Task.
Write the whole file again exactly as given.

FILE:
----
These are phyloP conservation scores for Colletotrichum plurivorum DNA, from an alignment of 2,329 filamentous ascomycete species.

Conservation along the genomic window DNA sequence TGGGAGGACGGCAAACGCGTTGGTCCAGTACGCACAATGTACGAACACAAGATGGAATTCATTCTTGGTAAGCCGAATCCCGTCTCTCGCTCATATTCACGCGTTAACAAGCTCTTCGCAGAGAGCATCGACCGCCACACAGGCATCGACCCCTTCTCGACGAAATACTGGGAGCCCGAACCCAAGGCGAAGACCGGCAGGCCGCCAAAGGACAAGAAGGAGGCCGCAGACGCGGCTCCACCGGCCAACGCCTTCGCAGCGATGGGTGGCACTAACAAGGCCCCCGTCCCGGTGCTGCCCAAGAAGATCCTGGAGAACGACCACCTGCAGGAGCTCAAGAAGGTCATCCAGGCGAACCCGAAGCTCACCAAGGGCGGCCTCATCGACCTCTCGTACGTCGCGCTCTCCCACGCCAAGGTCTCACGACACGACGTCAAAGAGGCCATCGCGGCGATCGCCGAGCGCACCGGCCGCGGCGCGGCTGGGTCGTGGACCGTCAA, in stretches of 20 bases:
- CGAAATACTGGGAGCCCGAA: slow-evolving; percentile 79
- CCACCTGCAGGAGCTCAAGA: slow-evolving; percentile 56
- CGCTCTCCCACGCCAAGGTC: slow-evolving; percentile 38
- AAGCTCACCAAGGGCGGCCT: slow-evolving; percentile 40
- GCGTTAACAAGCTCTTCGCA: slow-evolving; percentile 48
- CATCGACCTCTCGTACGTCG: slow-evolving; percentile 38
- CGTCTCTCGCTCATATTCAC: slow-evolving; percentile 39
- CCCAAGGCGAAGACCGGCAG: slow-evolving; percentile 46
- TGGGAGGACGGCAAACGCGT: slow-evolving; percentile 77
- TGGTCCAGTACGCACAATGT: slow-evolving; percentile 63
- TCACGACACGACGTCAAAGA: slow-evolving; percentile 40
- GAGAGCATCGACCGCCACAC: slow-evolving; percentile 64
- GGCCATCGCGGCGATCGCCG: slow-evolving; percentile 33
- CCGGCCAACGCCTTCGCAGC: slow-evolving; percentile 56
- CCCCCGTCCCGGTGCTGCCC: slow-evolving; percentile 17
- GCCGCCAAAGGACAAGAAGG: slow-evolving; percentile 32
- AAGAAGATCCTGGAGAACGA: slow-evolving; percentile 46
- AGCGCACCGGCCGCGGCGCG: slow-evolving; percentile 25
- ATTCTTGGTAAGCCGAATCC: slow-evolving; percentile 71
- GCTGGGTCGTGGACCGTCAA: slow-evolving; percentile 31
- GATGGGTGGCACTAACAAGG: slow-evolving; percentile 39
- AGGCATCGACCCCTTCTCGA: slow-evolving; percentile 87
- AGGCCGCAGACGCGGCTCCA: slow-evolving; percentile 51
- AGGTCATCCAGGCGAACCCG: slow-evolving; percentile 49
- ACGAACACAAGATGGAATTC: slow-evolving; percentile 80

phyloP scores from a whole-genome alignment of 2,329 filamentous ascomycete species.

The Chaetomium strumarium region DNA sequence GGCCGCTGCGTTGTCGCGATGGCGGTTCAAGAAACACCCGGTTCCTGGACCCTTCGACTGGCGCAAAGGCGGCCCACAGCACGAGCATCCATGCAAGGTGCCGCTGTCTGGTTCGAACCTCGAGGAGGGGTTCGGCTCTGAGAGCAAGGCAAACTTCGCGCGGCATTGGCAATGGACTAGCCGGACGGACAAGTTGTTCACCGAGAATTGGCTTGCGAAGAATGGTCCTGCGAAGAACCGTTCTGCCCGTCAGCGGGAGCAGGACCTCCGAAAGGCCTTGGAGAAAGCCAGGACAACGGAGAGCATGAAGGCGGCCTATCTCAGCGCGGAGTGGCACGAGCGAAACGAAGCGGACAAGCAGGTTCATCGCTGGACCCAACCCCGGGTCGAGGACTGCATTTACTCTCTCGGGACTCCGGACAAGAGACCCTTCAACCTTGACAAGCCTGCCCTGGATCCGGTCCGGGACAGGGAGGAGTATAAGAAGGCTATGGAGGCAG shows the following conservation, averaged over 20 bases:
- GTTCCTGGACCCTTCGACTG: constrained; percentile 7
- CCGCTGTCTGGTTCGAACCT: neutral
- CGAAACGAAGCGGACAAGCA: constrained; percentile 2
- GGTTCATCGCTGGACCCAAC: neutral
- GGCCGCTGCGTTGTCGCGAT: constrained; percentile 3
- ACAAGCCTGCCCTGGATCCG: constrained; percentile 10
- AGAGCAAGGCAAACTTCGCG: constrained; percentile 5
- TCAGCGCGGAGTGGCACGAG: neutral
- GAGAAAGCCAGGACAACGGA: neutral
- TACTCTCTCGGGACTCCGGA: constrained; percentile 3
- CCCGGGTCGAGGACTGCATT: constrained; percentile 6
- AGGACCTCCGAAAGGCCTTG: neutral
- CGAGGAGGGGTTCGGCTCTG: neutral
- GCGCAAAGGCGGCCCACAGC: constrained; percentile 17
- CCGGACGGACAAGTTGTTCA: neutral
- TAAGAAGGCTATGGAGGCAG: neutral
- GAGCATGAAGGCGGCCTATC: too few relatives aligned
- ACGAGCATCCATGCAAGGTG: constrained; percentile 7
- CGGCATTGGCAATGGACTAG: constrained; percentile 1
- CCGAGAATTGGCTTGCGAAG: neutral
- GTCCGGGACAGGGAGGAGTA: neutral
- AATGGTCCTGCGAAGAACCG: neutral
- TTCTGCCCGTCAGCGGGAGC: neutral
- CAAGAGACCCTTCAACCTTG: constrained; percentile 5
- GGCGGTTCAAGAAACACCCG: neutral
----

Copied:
These are phyloP conservation scores for Colletotrichum plurivorum DNA, from an alignment of 2,329 filamentous ascomycete species.

Conservation along the genomic window DNA sequence TGGGAGGACGGCAAACGCGTTGGTCCAGTACGCACAATGTACGAACACAAGATGGAATTCATTCTTGGTAAGCCGAATCCCGTCTCTCGCTCATATTCACGCGTTAACAAGCTCTTCGCAGAGAGCATCGACCGCCACACAGGCATCGACCCCTTCTCGACGAAATACTGGGAGCCCGAACCCAAGGCGAAGACCGGCAGGCCGCCAAAGGACAAGAAGGAGGCCGCAGACGCGGCTCCACCGGCCAACGCCTTCGCAGCGATGGGTGGCACTAACAAGGCCCCCGTCCCGGTGCTGCCCAAGAAGATCCTGGAGAACGACCACCTGCAGGAGCTCAAGAAGGTCATCCAGGCGAACCCGAAGCTCACCAAGGGCGGCCTCATCGACCTCTCGTACGTCGCGCTCTCCCACGCCAAGGTCTCACGACACGACGTCAAAGAGGCCATCGCGGCGATCGCCGAGCGCACCGGCCGCGGCGCGGCTGGGTCGTGGACCGTCAA, in stretches of 20 bases:
- CGAAATACTGGGAGCCCGAA: slow-evolving; percentile 79
- CCACCTGCAGGAGCTCAAGA: slow-evolving; percentile 56
- CGCTCTCCCACGCCAAGGTC: slow-evolving; percentile 38
- AAGCTCACCAAGGGCGGCCT: slow-evolving; percentile 40
- GCGTTAACAAGCTCTTCGCA: slow-evolving; percentile 48
- CATCGACCTCTCGTACGTCG: slow-evolving; percentile 38
- CGTCTCTCGCTCATATTCAC: slow-evolving; percentile 39
- CCCAAGGCGAAGACCGGCAG: slow-evolving; percentile 46
- TGGGAGGACGGCAAACGCGT: slow-evolving; percentile 77
- TGGTCCAGTACGCACAATGT: slow-evolving; percentile 63
- TCACGACACGACGTCAAAGA: slow-evolving; percentile 40
- GAGAGCATCGACCGCCACAC: slow-evolving; percentile 64
- GGCCATCGCGGCGATCGCCG: slow-evolving; percentile 33
- CCGGCCAACGCCTTCGCAGC: slow-evolving; percentile 56
- CCCCCGTCCCGGTGCTGCCC: slow-evolving; percentile 17
- GCCGCCAAAGGACAAGAAGG: slow-evolving; percentile 32
- AAGAAGATCCTGGAGAACGA: slow-evolving; percentile 46
- AGCGCACCGGCCGCGGCGCG: slow-evolving; percentile 25
- ATTCTTGGTAAGCCGAATCC: slow-evolving; percentile 71
- GCTGGGTCGTGGACCGTCAA: slow-evolving; percentile 31
- GATGGGTGGCACTAACAAGG: slow-evolving; percentile 39
- AGGCATCGACCCCTTCTCGA: slow-evolving; percentile 87
- AGGCCGCAGACGCGGCTCCA: slow-evolving; percentile 51
- AGGTCATCCAGGCGAACCCG: slow-evolving; percentile 49
- ACGAACACAAGATGGAATTC: slow-evolving; percentile 80

phyloP scores from a whole-genome alignment of 2,329 filamentous ascomycete species.

The Chaetomium strumarium region DNA sequence GGCCGCTGCGTTGTCGCGATGGCGGTTCAAGAAACACCCGGTTCCTGGACCCTTCGACTGGCGCAAAGGCGGCCCACAGCACGAGCATCCATGCAAGGTGCCGCTGTCTGGTTCGAACCTCGAGGAGGGGTTCGGCTCTGAGAGCAAGGCAAACTTCGCGCGGCATTGGCAATGGACTAGCCGGACGGACAAGTTGTTCACCGAGAATTGGCTTGCGAAGAATGGTCCTGCGAAGAACCGTTCTGCCCGTCAGCGGGAGCAGGACCTCCGAAAGGCCTTGGAGAAAGCCAGGACAACGGAGAGCATGAAGGCGGCCTATCTCAGCGCGGAGTGGCACGAGCGAAACGAAGCGGACAAGCAGGTTCATCGCTGGACCCAACCCCGGGTCGAGGACTGCATTTACTCTCTCGGGACTCCGGACAAGAGACCCTTCAACCTTGACAAGCCTGCCCTGGATCCGGTCCGGGACAGGGAGGAGTATAAGAAGGCTATGGAGGCAG shows the following conservation, averaged over 20 bases:
- GTTCCTGGACCCTTCGACTG: constrained; percentile 7
- CCGCTGTCTGGTTCGAACCT: neutral
- CGAAACGAAGCGGACAAGCA: constrained; percentile 2
- GGTTCATCGCTGGACCCAAC: neutral
- GGCCGCTGCGTTGTCGCGAT: constrained; percentile 3
- ACAAGCCTGCCCTGGATCCG: constrained; percentile 10
- AGAGCAAGGCAAACTTCGCG: constrained; percentile 5
- TCAGCGCGGAGTGGCACGAG: neutral
- GAGAAAGCCAGGACAACGGA: neutral
- TACTCTCTCGGGACTCCGGA: constrained; percentile 3
- CCCGGGTCGAGGACTGCATT: constrained; percentile 6
- AGGACCTCCGAAAGGCCTTG: neutral
- CGAGGAGGGGTTCGGCTCTG: neutral
- GCGCAAAGGCGGCCCACAGC: constrained; percentile 17
- CCGGACGGACAAGTTGTTCA: neutral
- TAAGAAGGCTATGGAGGCAG: neutral
- GAGCATGAAGGCGGCCTATC: too few relatives aligned
- ACGAGCATCCATGCAAGGTG: constrained; percentile 7
- CGGCATTGGCAATGGACTAG: constrained; percentile 1
- CCGAGAATTGGCTTGCGAAG: neutral
- GTCCGGGACAGGGAGGAGTA: neutral
- AATGGTCCTGCGAAGAACCG: neutral
- TTCTGCCCGTCAGCGGGAGC: neutral
- CAAGAGACCCTTCAACCTTG: constrained; percentile 5
- GGCGGTTCAAGAAACACCCG: neutral